ItemLargescale amplitude modulation of the smallscale structures in turbulent boundary layersMathis, R ; Hutchins, N ; Marusic, I (CAMBRIDGE UNIV PRESS, 20090610)In this paper we investigate the relationship between the large and smallscale energycontaining motions in wall turbulence. Recent studies in a highReynoldsnumber turbulent boundary layer (Hutchins & Marusic, Phil. Trans. R. Soc. Lond. A, vol. 365, 2007a, pp. 647–664) have revealed a possible influence of the largescale boundarylayer motions on the smallscale nearwall cycle, akin to a pure amplitude modulation. In the present study we build upon these observations, using the Hilbert transformation applied to the spectrally filtered smallscale component of fluctuating velocity signals, in order to quantify the interaction. In addition to the largescale logregion structures superimposing a footprint (or mean shift) on the nearwall fluctuations (Townsend, The Structure of Turbulent Shear Flow, 2nd edn., 1976, Cambridge University Press; Metzger & Klewicki, Phys. Fluids, vol. 13, 2001, pp. 692–701.), we find strong supporting evidence that the smallscale structures are subject to a high degree of amplitude modulation seemingly originating from the much larger scales that inhabit the log region. An analysis of the Reynolds number dependence reveals that the amplitude modulation effect becomes progressively stronger as the Reynolds number increases. This is demonstrated through three orders of magnitude in Reynolds number, from laboratory experiments at Reτ ~ 103–104 to atmospheric surface layer measurements at Reτ ~ 106.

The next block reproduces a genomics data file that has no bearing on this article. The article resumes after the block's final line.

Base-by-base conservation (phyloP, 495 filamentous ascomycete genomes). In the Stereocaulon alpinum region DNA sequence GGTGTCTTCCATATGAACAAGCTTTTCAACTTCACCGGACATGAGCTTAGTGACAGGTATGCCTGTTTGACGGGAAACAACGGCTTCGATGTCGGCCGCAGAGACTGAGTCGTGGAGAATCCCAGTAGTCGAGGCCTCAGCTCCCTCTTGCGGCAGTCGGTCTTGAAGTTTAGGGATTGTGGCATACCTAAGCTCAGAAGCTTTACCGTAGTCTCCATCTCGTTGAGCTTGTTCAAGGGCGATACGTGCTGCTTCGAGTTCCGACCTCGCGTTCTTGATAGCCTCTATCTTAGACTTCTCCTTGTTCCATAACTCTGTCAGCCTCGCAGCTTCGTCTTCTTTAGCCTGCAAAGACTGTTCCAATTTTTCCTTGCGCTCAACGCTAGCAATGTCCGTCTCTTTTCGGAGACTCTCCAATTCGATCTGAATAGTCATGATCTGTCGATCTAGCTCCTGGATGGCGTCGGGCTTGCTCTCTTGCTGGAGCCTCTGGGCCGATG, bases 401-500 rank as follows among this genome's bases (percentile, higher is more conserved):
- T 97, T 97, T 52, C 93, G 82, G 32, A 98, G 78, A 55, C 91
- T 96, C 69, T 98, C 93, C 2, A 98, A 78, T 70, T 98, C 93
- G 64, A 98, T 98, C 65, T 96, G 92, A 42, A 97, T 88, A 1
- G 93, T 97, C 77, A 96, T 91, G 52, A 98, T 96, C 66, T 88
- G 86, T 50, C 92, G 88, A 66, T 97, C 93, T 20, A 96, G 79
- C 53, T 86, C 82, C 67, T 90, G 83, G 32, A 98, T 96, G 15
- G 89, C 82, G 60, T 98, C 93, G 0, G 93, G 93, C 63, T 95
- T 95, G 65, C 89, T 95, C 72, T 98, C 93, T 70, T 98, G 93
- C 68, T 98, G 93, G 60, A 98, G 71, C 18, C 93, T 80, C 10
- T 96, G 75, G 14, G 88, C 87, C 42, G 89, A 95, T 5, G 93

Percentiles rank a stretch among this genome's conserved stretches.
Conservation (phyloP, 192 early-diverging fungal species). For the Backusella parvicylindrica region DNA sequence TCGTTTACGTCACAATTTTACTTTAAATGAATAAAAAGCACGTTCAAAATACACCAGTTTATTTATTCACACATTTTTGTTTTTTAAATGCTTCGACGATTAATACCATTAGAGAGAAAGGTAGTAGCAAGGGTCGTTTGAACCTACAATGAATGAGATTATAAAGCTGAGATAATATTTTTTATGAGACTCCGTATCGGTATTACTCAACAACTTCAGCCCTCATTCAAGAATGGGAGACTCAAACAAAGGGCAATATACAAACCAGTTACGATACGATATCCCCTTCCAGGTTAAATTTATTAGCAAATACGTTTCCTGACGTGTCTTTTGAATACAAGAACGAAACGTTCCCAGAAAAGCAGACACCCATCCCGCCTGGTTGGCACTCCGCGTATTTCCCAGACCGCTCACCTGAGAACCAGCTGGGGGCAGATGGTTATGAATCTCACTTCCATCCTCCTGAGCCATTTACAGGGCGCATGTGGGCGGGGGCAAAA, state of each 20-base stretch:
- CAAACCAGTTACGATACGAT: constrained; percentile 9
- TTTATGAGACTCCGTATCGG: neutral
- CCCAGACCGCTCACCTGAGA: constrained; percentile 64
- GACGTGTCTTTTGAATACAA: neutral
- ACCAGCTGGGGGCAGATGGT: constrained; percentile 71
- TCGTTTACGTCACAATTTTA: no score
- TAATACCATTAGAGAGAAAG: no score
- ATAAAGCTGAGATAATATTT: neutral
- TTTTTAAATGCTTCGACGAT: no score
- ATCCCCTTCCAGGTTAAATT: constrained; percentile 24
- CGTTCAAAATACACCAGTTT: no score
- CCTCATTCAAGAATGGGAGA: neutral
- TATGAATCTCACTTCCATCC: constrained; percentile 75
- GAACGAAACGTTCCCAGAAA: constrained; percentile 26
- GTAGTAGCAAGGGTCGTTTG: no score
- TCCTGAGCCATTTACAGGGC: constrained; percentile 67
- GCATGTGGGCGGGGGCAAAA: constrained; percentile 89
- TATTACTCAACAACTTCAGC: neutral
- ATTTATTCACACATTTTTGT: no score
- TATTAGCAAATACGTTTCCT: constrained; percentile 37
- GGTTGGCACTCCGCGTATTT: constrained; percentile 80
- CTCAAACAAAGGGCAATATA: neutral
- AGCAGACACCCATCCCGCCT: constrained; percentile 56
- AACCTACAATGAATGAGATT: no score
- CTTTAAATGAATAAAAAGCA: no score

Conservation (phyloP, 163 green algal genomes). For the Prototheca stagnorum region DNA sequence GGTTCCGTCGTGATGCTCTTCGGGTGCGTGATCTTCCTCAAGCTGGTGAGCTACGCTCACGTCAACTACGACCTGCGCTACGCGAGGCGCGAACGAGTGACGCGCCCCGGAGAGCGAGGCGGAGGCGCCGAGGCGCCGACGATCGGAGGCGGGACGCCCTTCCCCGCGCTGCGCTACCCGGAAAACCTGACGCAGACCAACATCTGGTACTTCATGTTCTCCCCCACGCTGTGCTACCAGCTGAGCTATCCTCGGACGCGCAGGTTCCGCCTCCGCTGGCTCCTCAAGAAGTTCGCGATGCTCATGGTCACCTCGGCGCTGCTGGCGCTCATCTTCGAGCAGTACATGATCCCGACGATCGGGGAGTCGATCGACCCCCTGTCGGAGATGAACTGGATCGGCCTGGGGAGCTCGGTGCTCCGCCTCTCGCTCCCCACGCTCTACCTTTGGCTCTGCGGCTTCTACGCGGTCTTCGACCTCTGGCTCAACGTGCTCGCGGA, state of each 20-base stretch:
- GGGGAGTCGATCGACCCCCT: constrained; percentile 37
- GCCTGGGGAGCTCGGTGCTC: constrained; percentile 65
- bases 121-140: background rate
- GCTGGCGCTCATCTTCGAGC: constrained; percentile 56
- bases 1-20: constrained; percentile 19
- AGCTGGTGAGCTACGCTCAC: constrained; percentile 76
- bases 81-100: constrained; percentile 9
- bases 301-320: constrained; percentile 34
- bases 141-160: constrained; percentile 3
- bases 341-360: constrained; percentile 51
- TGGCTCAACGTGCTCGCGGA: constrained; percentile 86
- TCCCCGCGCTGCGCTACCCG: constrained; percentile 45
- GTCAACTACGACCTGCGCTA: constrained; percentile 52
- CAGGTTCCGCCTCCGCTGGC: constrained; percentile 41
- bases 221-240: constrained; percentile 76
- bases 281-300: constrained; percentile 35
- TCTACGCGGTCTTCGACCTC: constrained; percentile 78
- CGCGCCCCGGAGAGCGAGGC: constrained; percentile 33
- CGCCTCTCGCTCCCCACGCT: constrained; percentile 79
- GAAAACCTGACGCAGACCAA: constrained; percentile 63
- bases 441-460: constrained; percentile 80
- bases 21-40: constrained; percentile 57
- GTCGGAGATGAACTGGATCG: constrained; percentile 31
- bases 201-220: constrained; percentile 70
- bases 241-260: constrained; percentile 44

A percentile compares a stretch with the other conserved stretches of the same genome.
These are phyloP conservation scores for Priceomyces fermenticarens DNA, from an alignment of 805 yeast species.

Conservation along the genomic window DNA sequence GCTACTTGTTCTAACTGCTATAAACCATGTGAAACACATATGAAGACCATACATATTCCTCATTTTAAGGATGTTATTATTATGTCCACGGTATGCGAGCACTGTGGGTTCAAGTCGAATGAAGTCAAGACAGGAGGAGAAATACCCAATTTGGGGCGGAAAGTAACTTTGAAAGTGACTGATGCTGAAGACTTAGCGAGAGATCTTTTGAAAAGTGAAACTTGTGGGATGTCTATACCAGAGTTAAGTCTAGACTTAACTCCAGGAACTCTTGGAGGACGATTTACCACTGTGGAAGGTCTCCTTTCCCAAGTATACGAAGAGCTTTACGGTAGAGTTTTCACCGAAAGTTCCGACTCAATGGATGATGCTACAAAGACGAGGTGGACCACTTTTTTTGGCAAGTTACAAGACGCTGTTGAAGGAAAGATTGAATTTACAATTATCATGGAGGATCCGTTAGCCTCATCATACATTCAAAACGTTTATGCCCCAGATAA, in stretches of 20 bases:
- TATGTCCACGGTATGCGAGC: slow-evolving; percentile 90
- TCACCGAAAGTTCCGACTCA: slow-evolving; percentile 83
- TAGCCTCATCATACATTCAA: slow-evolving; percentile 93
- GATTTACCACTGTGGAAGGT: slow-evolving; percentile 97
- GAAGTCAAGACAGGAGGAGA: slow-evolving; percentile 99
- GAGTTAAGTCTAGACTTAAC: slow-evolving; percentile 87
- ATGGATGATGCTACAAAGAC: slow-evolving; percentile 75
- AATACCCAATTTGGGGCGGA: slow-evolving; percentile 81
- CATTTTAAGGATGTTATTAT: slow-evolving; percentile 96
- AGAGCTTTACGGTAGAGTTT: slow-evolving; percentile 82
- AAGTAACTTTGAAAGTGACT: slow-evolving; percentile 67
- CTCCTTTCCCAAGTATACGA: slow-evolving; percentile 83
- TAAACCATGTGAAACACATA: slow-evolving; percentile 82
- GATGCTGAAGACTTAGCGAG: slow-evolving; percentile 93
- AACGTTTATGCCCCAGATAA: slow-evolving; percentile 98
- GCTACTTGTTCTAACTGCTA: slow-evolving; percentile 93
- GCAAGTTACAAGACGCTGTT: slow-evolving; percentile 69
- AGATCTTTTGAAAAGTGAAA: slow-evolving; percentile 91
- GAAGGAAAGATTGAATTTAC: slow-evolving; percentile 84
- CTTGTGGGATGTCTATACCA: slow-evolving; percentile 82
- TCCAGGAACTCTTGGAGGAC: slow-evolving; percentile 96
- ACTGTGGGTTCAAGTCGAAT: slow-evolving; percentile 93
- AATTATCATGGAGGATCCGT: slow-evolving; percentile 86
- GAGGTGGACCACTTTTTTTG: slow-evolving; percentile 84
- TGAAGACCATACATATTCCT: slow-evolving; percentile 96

ItemUnravelling turbulence near wallsMarusic, I (CAMBRIDGE UNIV PRESS, 20090710)Turbulent flows near walls have been the focus of intense study since their first description by Ludwig Prandtl over 100 years ago. They are critical in determining the drag and lift of an aircraft wing for example. Key challenges are to understand the physical mechanisms causing the transition from smooth, laminar flow to turbulent flow and how the turbulence is then maintained. Recent direct numerical simulations have contributed significantly towards this understanding.